Tuesday, April 19, 2016

Book Review: THE DINNER PARTY by Brenda Janowitz

Sylvia Gold of Greenwich, Connecticut is planning a dinner party. But this isn't just any dinner
party—it is a Passover Seder with very special guests: Edmond and Ursella Rothschild of New York City. 

The illustrious Mr. and Mrs. Rothschild’s son—Henry—is dating Sylvia’s youngest daughter—Becca—and Sylvia wants everything to be flawless: her house, her husband, and especially her three children.

Sylvia’s incessant drive for perfection has been instilled in her kids—Becca, a medical student; Sarah, an editor at a fashion magazine; and Gideon, a physician working in Sri Lanka for Doctors Without Borders. But although the Gold children are admirable and accomplished, they still doubt themselves. They still have the nagging feeling that they can never meet Sylvia’s standards. 

Sarah is in a longstanding relationship with Joe Russo—her junior-high sweetheart—but despite the strength of that union, Sarah can’t shake the guilt of being with a man who isn’t good enough for Sylvia. Becca has spent her entire life achieving goals because running herself ragged is easier than dealing with her mother’s disappointment. And even Gideon—Sylvia’s favorite child—seems so full of pent-up resentment that he lashes out at his mother in passive-aggressive ways. 

But Sylvia is oblivious to the stress she puts on her children—or her husband, Alan. She is determined to make the Passover Seder a success, even if that means hiring an upscale chef who serves food that nobody in the family likes. (Frog legs, anyone?) Sylvia is determined to impress the Rothschilds, because “they are the stuff of legends.”  

But are they really? And is Henry as much of a catch as Sylvia thinks? 

Secrets, lies, and surprises threaten Sylvia’s dinner party and spark changes that nobody in either family expected—including Sylvia, who doesn’t care for unpleasantness. “You know how much I dislike death,” she tells Sarah.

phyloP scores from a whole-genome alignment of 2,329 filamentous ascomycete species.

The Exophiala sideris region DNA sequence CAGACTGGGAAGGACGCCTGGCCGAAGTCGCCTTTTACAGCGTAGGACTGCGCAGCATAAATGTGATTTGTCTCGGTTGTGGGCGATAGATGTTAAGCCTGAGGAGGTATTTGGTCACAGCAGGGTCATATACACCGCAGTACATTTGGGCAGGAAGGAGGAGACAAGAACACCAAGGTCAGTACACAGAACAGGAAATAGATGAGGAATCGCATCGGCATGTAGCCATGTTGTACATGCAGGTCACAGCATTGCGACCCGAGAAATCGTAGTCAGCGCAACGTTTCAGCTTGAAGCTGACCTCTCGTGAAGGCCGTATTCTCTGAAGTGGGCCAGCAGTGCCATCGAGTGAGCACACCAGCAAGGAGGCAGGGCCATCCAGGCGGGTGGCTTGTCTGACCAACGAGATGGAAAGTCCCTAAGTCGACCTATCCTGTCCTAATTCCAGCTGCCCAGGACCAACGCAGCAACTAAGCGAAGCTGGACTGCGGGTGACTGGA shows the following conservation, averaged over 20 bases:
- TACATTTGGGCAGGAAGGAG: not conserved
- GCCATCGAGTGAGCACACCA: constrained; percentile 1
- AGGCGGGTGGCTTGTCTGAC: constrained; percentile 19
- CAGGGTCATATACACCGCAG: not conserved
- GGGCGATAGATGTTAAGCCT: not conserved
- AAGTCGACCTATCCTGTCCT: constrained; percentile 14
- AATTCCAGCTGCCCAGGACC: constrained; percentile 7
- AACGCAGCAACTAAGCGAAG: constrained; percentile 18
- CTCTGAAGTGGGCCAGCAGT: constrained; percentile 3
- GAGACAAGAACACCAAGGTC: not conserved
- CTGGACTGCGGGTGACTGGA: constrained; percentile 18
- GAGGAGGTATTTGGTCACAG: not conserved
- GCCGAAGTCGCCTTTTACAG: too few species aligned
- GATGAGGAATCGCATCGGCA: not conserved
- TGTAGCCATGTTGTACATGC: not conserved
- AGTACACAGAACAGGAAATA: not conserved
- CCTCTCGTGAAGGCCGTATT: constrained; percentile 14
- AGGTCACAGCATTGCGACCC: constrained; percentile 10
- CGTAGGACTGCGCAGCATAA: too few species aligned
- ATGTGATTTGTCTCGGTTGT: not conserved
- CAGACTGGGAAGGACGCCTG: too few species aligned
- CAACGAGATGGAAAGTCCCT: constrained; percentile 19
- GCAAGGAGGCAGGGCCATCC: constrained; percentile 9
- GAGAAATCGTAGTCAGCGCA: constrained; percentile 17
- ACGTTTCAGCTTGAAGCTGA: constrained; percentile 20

But for all her faults, Sylvia isn’t a villain. She is merely a mother who wants the best for her children. She had an imperfect mother, too. She has her own insecurities. She also worries about the future. She has hopes and dreams. Like all of the characters in The Dinner Party, Sylvia Gold is a complex and sympathetic individual with attributes and flaws. Through alternating points of view, each character’s background, emotions, and motivations are developed and explored. 

Countless moments in The Dinner Party are touching and relatable, including a scene during which Sarah lingers in her childhood bedroom, reminiscing about her teenage years with Joe. "Their present looked a lot like what they had mapped out back then. Sarah at a magazine, his father’s shop for Joe, but still, Sarah felt incredibly nostalgic for those times when anything was possible.” 

The contemporary NYC/Connecticut setting is vivid, and the references to the 1970s are a wonderful dash of popular-culture past. "'A Brit!" Valentina said, flipping her hand back as if she were Vinnie Barbarino. Modern-day observations also ring hilariously true: "In Alan's experience, Googling anything was a bad idea."

The Dinner Party is emotional, real, and filled with clever wit. Brenda Janowitz has succeeded in creating an honest, heartfelt novel about the challenging relationships within a family and the love that holds them together. 

Final Word: I read The Dinner Party in one day...I just could not stop turning the pages! If you enjoy entertaining, well-written, and compelling stories that focus on relationships, then The Dinner Party is for you. Published earlier this month, the novel has already received rave reviews and was featured in Us Weekly's "Standout Spring Novels."
Title:The Dinner Party

 Author: Brenda Janowitz
My Rating: 5/5 stars
Publisher: St. Martin's Press; 2016
 Author’s website: www.brendajanowitz.com